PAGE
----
The Annagassan locals have long believed they lived near an ancient Viking town or fort. The stories of Viking raids were told to local children by schoolteachers, and there were also occasional finds that underscored this story. For example, a few years ago, a set of handcuffs once used to shackle Viking slaves was found by a farmer ploughing land. The modern search for Linn Duchaill began 5 years ago when a local filmmaker named Ruth Cassidy, a member of the Annagassan and District Historical Society, enlisted the help of Clinton, a family friend, to find the lost Viking town. They searched through 2005, 2006, and 2007 and were on the point of despair when they came across a flat area—ideal for lifting boats out of the water for shipbuilding and repairs—a couple of kilometers up the River Glyde. They managed to secure funding to pay for a geophysicist, John Nicholls, to survey the site. Nicholls found a series of defensive ditches about 4 meters deep, running in lines. The pattern of ditches does not seem compatible with the typical Irish structure of the period, a ring fort, and no evidence of a Norman settlement, such as moat or castle remains, was found. That left just one other option: Vikings.
Despite this evidence, the researchers struggled to secure funding for excavation work. But the local Louth County Museum eventually offered funds to excavate at three locations. The team found 200 objects in 3 weeks, convincing them that they had found a major Viking shipbuilding town. There is evidence of impressive engineering, with an artificial island constructed out of the landscape to offer protection from attacks by the indigenous Irish. There is evidence of carpentry, smelting, and ship repair, with ship rivets dotted around the site. These features alone would make the site significant as few Viking longphorts—or shipbuilding towns—have been excavated. The team also found hacked coins, which Clinton says were a typical “calling card” of the Vikings, but there is also a total absence of pottery—the Vikings used wooden bowls. There are “high status” early Christian objects, too, probably stolen from the Irish.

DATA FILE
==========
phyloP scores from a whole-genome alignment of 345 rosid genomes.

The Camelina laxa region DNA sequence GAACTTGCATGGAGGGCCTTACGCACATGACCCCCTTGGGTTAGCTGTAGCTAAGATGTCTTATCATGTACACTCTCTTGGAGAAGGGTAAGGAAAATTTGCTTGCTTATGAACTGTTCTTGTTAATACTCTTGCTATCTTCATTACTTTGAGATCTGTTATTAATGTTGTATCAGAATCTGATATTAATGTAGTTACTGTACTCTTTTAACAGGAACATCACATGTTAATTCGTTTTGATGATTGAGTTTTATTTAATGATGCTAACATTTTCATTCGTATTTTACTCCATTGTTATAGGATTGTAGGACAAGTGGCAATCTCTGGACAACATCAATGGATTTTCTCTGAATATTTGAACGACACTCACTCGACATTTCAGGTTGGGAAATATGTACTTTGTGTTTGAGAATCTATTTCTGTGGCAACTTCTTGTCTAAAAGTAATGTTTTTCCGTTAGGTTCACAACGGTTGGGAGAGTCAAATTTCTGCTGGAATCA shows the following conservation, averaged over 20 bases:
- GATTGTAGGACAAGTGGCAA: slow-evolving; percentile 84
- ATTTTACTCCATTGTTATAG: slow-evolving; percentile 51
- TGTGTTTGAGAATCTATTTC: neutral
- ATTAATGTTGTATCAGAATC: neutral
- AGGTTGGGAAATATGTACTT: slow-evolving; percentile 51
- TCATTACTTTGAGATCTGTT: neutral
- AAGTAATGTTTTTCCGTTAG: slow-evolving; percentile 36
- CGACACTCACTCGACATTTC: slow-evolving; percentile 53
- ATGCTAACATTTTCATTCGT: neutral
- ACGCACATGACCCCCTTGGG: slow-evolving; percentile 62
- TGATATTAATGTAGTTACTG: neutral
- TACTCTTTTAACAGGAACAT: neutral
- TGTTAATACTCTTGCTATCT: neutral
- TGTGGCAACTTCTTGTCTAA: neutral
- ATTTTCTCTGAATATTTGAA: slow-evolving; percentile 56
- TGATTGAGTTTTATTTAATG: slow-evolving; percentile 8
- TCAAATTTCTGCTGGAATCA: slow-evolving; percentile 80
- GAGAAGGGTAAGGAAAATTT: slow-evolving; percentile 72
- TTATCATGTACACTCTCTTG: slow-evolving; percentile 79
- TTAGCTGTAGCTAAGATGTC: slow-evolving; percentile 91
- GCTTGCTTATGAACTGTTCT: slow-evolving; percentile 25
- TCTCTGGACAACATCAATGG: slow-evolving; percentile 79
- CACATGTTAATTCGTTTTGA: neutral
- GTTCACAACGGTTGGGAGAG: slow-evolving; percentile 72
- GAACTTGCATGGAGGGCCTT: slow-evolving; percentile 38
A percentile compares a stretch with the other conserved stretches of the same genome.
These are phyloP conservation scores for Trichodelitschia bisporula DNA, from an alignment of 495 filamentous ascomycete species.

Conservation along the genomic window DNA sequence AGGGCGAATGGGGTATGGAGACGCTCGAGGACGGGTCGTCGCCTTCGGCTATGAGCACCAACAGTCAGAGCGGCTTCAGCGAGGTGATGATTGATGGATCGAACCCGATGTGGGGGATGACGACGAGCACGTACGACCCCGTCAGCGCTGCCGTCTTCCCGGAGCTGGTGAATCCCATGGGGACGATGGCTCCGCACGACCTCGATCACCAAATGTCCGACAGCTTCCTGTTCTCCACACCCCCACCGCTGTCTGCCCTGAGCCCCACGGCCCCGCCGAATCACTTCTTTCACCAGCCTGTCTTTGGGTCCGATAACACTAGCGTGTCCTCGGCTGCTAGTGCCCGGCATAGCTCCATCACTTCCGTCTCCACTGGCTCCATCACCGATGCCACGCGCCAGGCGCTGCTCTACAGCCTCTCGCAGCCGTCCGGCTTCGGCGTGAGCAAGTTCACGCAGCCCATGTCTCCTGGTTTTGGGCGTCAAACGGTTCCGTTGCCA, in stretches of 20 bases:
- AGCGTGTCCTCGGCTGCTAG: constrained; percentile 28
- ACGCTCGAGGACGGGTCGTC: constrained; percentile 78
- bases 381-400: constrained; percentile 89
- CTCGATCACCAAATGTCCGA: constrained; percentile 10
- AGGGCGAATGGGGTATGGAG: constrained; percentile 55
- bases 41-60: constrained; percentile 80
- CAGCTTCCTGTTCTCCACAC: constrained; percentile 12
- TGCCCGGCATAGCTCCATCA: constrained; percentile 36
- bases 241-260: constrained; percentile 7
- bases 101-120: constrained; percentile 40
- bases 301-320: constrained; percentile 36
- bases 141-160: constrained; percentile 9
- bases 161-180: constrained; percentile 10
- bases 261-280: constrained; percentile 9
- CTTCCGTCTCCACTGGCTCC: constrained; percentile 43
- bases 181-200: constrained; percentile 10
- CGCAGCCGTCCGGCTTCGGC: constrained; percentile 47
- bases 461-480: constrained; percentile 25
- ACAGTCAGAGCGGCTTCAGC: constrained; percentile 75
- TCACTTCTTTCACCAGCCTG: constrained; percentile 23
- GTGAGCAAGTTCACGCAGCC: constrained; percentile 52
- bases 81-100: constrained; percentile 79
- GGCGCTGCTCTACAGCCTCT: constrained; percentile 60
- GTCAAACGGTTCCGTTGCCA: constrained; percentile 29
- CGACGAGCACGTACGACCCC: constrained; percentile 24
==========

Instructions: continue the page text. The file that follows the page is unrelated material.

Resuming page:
Other Viking experts are cautiously optimistic that the long-lost Viking outpost has been found but emphasize the settlement needs to be solidly dated before the case is closed. “If the settlement found can be identified as Linn Duchaill, its value for linking archaeology to the written sources is very important,” says Peter Pentz, an archaeologist at the National Museum of Denmark in Copenhagen. “In addition, it appears that the site is almost untouched by later activity, unlike those of Dublin—some longphorts developed into urban settlements—and thus it might provide important knowledge of this particular type of settlement.”
“It’s really, really exciting,” adds Christina Lee of the University of Nottingham in the United Kingdom, an expert in Viking studies of Ireland and Britain. “I’m looking forward to hearing about the finds and the dating of the finds. It’s a really important step in thinking about the westward expansion of the Vikings, and the importance that Ireland had for the Viking world is something that hasn’t been recognized. Ireland in the Viking age is of strategic importance.”
One lingering question is why Linn Duchaill was abandoned while Dublin thrived. One theory is that because Dublin has better 24-hour access to the sea, it meant that the Vikings there could take to their ships and head out when they were under attack. At Linn Duchaill, tidal fluctuations would cut off access for several hours a day.
Source: Science Now